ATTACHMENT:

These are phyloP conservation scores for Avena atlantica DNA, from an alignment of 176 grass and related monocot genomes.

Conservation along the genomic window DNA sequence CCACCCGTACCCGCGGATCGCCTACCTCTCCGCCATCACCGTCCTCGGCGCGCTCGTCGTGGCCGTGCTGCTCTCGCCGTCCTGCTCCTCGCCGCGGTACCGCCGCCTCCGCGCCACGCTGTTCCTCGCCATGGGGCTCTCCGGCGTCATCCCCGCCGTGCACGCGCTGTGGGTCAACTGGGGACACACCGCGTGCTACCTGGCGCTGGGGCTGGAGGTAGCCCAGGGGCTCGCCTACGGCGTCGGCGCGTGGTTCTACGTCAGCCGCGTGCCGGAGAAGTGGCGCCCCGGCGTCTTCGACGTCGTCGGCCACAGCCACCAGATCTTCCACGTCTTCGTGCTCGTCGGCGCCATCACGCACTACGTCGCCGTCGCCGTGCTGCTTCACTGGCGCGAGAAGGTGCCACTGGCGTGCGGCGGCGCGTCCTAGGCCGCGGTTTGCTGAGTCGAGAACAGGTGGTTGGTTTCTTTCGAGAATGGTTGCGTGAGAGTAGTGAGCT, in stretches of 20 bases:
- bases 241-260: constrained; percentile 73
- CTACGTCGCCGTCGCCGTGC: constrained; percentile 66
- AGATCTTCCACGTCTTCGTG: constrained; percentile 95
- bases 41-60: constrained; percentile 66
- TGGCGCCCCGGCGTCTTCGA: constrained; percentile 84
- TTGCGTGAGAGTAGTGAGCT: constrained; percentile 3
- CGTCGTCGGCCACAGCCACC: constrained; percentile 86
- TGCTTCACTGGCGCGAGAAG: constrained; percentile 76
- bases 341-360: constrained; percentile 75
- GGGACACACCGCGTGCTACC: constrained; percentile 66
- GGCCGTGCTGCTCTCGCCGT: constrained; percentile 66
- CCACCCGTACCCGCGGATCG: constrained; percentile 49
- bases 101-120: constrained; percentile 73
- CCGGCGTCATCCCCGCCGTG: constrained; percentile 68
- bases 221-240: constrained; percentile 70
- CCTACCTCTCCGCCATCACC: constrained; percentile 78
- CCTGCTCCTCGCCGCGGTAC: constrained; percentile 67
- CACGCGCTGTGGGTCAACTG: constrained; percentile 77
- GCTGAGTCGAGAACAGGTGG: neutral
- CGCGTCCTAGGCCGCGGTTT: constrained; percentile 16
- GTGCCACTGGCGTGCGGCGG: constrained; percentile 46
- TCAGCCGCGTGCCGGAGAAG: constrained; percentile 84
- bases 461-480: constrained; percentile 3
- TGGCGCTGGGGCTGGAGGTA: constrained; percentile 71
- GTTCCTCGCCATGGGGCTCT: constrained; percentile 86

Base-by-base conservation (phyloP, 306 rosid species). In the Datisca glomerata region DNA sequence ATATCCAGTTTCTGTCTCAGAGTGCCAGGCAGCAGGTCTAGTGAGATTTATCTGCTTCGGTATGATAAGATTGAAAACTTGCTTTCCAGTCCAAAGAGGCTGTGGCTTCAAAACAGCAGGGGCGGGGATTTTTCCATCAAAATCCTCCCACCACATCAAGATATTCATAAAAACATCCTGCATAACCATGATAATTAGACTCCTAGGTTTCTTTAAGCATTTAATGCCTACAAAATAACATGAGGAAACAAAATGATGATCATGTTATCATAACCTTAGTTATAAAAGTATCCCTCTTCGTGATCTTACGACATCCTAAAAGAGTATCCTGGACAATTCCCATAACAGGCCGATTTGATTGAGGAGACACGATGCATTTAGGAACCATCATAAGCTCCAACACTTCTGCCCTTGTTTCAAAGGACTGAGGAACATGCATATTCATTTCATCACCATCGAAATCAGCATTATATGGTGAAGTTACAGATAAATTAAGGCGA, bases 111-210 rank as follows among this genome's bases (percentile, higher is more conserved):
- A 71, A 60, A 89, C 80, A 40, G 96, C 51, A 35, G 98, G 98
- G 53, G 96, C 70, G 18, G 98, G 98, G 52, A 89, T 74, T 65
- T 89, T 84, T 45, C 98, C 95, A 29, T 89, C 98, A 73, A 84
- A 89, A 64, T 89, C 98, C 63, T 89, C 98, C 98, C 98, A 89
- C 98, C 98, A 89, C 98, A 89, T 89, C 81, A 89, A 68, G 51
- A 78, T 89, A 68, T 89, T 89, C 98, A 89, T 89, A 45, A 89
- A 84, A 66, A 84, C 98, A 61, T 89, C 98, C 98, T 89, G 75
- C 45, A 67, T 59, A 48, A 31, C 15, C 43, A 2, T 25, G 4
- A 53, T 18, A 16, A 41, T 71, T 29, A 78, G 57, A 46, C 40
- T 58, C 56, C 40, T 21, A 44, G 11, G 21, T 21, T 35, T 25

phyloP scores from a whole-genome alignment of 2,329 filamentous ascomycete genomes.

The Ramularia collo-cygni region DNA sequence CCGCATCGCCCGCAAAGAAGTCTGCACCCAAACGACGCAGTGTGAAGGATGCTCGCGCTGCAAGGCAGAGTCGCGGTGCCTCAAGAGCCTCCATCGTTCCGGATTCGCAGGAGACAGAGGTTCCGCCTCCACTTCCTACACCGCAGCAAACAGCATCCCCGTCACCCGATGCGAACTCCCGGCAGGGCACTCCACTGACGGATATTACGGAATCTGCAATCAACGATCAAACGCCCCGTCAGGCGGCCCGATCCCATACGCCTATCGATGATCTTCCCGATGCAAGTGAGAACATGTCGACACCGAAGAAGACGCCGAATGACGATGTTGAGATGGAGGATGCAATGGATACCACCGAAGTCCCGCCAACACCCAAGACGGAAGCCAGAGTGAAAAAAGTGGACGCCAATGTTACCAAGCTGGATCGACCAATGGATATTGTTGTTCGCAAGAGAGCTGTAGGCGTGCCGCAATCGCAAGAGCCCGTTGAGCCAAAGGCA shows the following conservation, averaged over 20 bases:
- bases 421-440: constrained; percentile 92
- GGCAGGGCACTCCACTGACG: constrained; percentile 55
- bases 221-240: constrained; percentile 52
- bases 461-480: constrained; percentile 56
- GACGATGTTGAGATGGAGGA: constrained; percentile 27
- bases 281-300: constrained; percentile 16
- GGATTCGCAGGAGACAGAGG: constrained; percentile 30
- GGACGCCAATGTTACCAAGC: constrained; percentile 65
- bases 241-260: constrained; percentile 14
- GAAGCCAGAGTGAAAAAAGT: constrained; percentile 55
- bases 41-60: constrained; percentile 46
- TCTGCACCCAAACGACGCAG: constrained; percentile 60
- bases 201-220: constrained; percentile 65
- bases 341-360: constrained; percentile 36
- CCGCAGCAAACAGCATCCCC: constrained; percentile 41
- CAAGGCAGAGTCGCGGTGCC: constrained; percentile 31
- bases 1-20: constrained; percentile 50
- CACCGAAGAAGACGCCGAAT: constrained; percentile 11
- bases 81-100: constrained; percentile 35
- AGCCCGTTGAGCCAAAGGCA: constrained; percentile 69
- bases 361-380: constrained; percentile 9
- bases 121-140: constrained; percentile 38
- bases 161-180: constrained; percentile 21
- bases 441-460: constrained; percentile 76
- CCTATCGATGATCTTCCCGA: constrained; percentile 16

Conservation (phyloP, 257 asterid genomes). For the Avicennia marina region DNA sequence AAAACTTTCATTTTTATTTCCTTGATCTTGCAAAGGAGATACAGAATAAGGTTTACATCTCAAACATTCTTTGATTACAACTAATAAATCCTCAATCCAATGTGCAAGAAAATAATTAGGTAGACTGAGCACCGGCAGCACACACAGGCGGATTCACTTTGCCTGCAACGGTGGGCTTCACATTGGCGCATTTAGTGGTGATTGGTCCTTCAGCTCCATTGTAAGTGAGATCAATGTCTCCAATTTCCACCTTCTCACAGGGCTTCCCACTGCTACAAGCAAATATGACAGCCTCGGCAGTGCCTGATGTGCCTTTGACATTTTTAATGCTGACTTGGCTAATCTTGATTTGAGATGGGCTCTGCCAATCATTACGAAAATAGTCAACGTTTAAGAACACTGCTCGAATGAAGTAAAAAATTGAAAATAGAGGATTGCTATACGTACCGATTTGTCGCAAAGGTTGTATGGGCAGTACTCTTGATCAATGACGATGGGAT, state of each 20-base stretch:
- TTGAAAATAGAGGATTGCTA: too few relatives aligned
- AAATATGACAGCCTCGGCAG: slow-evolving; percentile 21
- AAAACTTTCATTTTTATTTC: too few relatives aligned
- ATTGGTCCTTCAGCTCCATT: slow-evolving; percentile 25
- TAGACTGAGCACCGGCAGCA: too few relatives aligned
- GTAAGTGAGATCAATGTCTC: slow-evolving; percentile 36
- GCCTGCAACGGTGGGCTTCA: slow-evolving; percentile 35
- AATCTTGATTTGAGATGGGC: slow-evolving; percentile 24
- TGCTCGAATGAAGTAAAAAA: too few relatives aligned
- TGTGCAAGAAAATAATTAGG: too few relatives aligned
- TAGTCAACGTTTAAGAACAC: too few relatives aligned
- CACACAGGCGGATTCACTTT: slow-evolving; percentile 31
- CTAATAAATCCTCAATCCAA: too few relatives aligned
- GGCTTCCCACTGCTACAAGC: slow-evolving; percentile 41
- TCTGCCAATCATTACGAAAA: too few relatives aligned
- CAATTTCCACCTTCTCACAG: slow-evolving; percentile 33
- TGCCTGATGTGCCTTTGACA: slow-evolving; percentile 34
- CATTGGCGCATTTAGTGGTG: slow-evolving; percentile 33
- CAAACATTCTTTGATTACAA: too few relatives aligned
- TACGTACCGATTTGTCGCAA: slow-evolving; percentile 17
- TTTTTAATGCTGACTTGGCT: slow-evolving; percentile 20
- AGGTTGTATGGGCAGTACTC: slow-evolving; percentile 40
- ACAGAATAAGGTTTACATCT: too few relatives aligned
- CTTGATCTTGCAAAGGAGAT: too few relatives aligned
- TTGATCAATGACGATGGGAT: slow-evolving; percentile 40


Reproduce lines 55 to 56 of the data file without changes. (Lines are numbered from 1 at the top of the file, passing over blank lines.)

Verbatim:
- CCGCAGCAAACAGCATCCCC: constrained; percentile 41
- CAAGGCAGAGTCGCGGTGCC: constrained; percentile 31